Knight of Cups Review


Knight of Cups Movie PosterA despondent Hollywood screenwriter aimlessly searches for meaning in Knight of Cups.

Rick (Christian Bale) is utterly lost in life. He’s divorced and lonely, and he struggles with depression brought on by nagging family issues. He copes by listlessly bouncing between the upper-class excesses that his successful writing career makes possible: lights, glamour, drugs, alcohol and women. None of it provides the purpose that he so desperately hopes to find. It serves only as temporary solace against the impending darkness that awaits every new dawn. As the days flash on by, each one seems to reaffirm his deepest fear. There’s nothing more for him in this listless, unsatisfying life. What good will tomorrow bring?

This is the kind of film that makes you think about life’s biggest questions like, “Why the hell did I choose to see this rambling nonsense?” This review is one of the most difficult that I’ve ever had to construct. Why? I still don’t have a clue what the film’s even about. The one thing that the audience shares with its main character is that both hunger for any hint of meaning.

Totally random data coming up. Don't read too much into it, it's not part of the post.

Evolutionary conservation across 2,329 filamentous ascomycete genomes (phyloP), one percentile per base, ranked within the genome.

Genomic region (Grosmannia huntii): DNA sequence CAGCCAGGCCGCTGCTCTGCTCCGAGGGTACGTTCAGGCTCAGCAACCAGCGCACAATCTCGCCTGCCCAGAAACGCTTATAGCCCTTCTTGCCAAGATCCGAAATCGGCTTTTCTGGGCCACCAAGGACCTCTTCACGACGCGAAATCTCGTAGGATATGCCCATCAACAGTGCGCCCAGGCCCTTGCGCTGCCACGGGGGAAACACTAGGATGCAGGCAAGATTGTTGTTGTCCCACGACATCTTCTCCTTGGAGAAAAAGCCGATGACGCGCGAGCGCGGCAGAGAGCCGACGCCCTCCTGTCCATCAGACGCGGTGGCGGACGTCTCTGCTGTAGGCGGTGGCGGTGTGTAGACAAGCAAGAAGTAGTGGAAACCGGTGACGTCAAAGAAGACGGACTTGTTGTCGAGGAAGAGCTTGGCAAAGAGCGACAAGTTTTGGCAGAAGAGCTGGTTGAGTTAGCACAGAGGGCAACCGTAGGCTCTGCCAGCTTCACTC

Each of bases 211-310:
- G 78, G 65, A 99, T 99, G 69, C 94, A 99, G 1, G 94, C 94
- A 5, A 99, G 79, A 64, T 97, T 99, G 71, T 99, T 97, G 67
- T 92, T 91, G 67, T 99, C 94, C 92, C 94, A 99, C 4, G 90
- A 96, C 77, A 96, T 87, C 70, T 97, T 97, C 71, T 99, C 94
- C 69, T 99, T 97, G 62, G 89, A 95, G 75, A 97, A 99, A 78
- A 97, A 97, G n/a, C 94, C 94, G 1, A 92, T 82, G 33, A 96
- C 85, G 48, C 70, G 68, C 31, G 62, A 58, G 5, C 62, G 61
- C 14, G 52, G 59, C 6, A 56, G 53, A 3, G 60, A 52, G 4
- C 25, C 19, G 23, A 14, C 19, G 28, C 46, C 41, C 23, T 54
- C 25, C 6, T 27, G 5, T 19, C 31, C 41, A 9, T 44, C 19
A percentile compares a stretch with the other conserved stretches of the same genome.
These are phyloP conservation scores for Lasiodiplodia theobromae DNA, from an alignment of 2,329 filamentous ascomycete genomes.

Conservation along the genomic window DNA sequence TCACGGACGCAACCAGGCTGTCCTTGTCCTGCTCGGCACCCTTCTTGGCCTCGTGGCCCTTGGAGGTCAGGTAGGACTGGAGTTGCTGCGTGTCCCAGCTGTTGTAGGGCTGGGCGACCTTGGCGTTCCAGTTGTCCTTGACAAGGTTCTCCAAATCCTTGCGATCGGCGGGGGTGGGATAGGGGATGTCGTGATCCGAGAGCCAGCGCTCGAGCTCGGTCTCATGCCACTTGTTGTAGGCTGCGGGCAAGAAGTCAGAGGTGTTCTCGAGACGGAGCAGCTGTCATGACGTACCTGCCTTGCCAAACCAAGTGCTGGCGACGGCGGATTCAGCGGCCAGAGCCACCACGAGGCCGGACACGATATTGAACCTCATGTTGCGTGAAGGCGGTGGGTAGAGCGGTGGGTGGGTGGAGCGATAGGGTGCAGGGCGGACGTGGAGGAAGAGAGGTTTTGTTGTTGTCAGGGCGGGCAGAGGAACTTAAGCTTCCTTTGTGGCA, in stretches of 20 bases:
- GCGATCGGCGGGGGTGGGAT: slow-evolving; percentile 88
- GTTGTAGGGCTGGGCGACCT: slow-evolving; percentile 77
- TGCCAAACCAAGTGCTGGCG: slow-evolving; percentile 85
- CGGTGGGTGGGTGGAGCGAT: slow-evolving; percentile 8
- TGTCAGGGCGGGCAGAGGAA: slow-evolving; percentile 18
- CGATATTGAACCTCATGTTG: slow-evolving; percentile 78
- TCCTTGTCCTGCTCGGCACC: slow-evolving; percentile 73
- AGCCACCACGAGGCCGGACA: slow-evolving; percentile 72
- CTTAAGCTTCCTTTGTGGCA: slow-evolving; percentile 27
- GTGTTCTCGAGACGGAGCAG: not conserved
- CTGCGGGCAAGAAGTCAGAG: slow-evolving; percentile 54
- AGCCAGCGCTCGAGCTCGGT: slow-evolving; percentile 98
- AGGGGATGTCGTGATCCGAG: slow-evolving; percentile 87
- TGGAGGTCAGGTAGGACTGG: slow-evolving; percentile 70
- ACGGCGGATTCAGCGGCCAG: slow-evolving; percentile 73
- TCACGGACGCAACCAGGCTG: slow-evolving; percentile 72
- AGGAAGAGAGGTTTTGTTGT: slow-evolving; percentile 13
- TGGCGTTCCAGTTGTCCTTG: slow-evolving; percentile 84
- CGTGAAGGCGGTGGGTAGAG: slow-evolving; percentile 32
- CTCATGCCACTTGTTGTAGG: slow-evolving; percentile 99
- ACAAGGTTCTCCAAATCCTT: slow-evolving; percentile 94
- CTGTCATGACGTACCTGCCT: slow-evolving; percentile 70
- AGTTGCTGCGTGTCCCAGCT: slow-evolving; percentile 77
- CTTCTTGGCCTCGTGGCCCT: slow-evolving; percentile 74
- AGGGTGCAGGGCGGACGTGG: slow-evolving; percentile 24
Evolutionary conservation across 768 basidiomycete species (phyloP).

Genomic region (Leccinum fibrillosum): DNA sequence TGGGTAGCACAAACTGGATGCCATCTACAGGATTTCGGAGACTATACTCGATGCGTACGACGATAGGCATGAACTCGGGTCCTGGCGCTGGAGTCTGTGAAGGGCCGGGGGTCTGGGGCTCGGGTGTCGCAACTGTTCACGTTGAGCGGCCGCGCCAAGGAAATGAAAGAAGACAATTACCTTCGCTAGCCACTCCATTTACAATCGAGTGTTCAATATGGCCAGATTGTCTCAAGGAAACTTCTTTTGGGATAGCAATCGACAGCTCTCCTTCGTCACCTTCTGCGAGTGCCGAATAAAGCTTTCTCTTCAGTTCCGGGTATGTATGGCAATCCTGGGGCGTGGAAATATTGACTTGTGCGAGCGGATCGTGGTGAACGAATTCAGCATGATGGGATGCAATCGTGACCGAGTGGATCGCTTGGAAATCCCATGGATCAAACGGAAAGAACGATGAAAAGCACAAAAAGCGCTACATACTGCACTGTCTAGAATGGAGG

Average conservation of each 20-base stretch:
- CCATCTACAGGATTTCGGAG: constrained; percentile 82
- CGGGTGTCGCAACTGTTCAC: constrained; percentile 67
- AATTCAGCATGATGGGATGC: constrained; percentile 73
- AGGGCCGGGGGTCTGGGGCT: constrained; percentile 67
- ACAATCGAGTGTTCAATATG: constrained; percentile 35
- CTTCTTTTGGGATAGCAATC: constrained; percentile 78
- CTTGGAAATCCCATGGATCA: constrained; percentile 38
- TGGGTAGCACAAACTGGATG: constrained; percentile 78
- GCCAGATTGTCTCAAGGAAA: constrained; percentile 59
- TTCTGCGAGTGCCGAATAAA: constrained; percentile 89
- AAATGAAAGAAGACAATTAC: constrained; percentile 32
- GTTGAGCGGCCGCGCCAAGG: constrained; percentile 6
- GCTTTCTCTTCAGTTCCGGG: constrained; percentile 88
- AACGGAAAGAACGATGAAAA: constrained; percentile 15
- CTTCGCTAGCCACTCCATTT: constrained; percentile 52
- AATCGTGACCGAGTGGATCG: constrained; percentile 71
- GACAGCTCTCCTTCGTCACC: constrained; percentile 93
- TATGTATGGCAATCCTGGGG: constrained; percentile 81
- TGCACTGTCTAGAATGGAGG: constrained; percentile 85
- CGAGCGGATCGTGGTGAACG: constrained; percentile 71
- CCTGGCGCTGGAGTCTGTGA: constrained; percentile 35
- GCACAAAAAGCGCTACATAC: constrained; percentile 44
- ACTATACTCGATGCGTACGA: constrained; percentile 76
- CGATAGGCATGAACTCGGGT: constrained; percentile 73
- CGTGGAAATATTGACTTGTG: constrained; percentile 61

It comes from the mind of writer/director Terrence Malick. For many film buffs, that’s all that you need to say. Malick is known for penning and producing some of Hollywood’s more intellectually challenging films. Of his seven full-length features, only 1998’s The Thin Red Line stands out as having mainstream appeal.

Nothing about this film works on any level. It’s broken down into eight interminable chapters named mostly for tarot cards loosely relating to the character interactions in each chapter. The visuals are so frenetic that you’ll swear the projectionist is tripping on acid. He’s not, although you’ll wish that you were. The rampant random dialogue will coerce you into contemplating the benefits of seppuku. Its only redeeming feature is the unintended comedy that ensues as you laugh at the amazing ensemble cast that took part in this travesty.

It also holds the distinction of being the first film for which we’ve ever entered our lowest chart rating. That happened just 21 minutes in. Little did I know that it was never going to get better from there. It then carried on with 13 consecutive lows taking us to the end of our self-imposed sentence and sweet, sweet release.

This is an incomprehensible, incoherent, impenetrable, impotent wreck of a film. Death is the card on which the chapters should have ended.

Knight of Cups Movie Shot

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